In the April issue of THE SUBMARINE REVIEW, Rear Admiral Holland offered some very useful ideas about uncertainty in submarine fire control solutions, and by extension-in the new age of information warfare. He mentions the seemingly overwhelming “need” for “one more leg” by the fire control party before they are ready to shoot. I had occasion to observe this first hand as Commander Submarine Division Forty One in Charleston during the period 1971-1972.
There were eight submarines and one submarine rescue vessel in the division at the time. Five of the boats were Guppy IIIs, equipped with the AN/BQG-4 sonar-Puffs. Despite the Puffs installation, it wasn’t apparent from the review of the torpedo firing reports that the Guppy Ills were doing much better at torpedo shooting than their non-Puffs equipped contemporaries in the division. That puzzled me. I had been Executive Officer in USS PICKEREL (SS-524) in 1962-1963, when we went through the Guppy m conversion, and Puffs was installed. We had learned how to use the new passive ranging sensor and found that it gave us many advantages in submarine vs. submarine combat. Asking around, I found that none of the Guppy III COs had any doctrinal publications on the use of Puffs in the passive sonar approach and attack. I contacted the Operational Test and Evaluation Command up in Norfolk, and was able to obtain a copy of the OPEV AL report on Puffs and refresh my knowledge of the recommended tactics.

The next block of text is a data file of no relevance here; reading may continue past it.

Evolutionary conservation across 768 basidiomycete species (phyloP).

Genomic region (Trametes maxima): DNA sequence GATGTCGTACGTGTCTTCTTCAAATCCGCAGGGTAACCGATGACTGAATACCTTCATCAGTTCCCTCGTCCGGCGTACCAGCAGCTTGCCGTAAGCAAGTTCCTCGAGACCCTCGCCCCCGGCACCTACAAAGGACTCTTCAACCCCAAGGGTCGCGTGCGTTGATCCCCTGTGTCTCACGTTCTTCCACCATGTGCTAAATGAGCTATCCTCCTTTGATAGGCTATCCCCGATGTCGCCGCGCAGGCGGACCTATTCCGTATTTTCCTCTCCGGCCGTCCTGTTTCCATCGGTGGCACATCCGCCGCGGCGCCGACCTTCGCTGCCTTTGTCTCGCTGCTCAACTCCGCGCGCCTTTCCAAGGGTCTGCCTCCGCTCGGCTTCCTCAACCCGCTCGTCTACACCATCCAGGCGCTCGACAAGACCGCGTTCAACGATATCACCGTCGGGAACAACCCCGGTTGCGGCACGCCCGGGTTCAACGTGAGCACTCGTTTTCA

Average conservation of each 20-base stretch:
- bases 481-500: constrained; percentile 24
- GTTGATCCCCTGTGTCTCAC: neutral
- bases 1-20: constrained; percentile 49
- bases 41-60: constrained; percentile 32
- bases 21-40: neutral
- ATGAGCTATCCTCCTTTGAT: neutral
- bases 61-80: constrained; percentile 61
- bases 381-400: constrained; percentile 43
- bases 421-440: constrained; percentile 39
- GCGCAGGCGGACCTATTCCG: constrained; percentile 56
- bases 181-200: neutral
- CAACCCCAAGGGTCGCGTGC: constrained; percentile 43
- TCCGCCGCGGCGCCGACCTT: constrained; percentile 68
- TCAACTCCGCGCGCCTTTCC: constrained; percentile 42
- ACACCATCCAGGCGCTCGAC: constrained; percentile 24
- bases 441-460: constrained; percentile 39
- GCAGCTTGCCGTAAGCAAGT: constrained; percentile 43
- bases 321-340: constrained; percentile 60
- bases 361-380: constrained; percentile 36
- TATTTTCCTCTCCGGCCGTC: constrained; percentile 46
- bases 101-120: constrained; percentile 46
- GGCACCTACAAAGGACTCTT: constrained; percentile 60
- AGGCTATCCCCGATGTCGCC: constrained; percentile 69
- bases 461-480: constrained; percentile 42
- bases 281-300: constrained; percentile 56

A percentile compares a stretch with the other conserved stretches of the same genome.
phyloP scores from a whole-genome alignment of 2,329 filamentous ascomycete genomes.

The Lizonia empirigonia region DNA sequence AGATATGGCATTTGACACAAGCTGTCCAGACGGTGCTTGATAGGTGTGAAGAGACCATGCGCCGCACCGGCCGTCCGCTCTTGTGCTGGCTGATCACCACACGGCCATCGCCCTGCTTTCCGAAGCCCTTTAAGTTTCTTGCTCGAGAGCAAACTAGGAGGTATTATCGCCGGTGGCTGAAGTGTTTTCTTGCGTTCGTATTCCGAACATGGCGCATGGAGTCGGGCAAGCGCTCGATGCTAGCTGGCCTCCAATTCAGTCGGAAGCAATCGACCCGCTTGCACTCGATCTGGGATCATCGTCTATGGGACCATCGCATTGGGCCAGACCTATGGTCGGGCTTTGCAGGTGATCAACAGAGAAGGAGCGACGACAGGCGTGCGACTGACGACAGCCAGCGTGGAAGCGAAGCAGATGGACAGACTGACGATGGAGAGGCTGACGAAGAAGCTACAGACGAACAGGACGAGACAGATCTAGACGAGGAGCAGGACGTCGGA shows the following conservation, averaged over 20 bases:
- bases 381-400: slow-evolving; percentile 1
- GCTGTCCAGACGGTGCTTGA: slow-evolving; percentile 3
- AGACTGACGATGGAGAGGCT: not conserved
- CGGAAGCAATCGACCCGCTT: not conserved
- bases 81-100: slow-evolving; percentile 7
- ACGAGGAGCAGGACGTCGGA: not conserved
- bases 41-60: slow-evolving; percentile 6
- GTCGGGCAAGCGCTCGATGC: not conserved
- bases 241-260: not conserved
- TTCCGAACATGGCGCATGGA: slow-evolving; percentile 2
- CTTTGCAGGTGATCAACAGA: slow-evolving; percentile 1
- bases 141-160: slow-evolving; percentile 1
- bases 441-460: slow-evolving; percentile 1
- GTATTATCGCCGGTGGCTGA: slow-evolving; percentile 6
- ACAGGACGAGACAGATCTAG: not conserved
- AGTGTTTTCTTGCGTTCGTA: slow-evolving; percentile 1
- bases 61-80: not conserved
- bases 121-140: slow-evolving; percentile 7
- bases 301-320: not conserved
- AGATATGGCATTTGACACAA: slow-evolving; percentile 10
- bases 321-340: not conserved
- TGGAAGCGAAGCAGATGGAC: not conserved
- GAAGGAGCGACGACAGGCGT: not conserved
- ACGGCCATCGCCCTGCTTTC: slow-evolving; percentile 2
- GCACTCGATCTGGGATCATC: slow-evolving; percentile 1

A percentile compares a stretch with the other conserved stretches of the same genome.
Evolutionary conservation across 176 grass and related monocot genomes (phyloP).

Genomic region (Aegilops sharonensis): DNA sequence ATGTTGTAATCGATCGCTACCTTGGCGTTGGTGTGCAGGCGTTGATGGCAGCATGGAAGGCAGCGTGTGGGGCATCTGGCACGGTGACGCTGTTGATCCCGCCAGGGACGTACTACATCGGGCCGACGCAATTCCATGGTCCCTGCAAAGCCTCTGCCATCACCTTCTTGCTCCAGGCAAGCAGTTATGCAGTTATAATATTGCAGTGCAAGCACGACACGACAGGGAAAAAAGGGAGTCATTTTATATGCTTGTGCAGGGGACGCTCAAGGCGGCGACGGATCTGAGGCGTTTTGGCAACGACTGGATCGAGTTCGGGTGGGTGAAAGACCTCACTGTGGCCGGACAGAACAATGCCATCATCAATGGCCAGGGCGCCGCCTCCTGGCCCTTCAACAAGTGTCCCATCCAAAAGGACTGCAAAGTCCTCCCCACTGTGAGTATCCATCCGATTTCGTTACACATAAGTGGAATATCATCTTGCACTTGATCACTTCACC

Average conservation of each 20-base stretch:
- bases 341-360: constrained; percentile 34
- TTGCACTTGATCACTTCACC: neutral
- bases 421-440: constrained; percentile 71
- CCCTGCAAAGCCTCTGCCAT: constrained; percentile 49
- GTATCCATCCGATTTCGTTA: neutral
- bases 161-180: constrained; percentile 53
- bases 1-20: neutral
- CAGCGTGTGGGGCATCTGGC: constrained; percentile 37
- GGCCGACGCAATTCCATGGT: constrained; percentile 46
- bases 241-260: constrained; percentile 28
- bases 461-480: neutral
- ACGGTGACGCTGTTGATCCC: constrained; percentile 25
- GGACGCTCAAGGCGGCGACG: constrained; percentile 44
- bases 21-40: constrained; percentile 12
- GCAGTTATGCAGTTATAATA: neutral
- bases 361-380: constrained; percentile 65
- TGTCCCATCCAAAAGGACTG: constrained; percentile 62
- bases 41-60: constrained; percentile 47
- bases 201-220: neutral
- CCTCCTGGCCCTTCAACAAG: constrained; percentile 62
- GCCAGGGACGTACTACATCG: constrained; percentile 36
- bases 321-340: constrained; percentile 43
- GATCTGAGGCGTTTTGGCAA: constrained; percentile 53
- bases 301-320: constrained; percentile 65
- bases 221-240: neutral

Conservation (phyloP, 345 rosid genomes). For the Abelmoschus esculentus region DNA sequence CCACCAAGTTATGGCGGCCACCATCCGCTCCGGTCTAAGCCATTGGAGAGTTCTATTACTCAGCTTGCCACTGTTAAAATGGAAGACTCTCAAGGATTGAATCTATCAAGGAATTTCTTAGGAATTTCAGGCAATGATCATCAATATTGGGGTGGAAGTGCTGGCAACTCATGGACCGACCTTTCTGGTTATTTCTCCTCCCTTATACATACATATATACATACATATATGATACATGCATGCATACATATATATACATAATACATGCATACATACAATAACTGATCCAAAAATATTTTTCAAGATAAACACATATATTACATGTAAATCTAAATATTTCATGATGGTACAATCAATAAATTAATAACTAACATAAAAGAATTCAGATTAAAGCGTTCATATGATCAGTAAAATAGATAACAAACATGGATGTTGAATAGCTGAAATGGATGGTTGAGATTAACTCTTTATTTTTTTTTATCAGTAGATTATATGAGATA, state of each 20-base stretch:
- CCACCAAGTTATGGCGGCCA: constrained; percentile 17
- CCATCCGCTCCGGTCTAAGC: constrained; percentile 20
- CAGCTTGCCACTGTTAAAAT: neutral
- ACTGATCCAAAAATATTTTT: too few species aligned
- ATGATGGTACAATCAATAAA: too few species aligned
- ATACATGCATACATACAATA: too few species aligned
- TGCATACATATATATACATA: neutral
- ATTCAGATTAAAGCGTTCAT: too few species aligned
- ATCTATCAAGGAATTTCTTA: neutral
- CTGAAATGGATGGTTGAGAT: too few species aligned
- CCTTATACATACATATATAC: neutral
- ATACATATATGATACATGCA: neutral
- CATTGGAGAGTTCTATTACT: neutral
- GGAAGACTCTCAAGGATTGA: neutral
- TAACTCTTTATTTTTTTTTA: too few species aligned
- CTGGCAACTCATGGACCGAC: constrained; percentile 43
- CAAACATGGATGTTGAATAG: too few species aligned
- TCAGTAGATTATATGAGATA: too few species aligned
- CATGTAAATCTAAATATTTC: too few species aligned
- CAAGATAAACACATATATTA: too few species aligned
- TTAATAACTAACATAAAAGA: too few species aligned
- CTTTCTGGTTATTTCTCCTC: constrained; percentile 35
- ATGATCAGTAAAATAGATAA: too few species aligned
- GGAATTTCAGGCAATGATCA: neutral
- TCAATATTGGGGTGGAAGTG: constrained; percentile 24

One of my first opportunities to observe the use, or rather the non-use, of Puffs information, came while embarked in REMORA while she and TIRU were returning in company from the Bahamas. The two boats alternated serving as ASW target and attacker as we transited back. I watched the REMORA CO, sonarmen, and fire control party detect the TIRU as she commenced snorkeling, determine initial true bearing, and take an approach course. So far so good. Then we commenced to jink and maneuver, as the fire control party strived to determine range to the target. It seemed that we were changing course every 3-5 minutes. We wound up twisting and turning, and on the fire control plot looking like the legendary bird, the Australian Side Hill Merrill, which according to the old story-when startled goes faster and faster, in circles of ever decreasing radius with ever increasing speed until it vanishes in a puff of smoke. The fire control party was never able to obtain useful range information from the Puffs sonar. We wound up simulating shooting at short range with a dubious solution.
After a quick critique of the approach by the CO while we served as a target for TIRU, I asked the CO if I could have the next run. He was somewhat surprised, and I quickly assured him I did not want the conn-merely wanted to dictate REMORA’s maneuvers to him during his next run as attacker. He agreed, as any CO is wont to do when the DIVCOM suggests some thing that doesn’t have the potential to sink the boat, but you could see the uncertainty.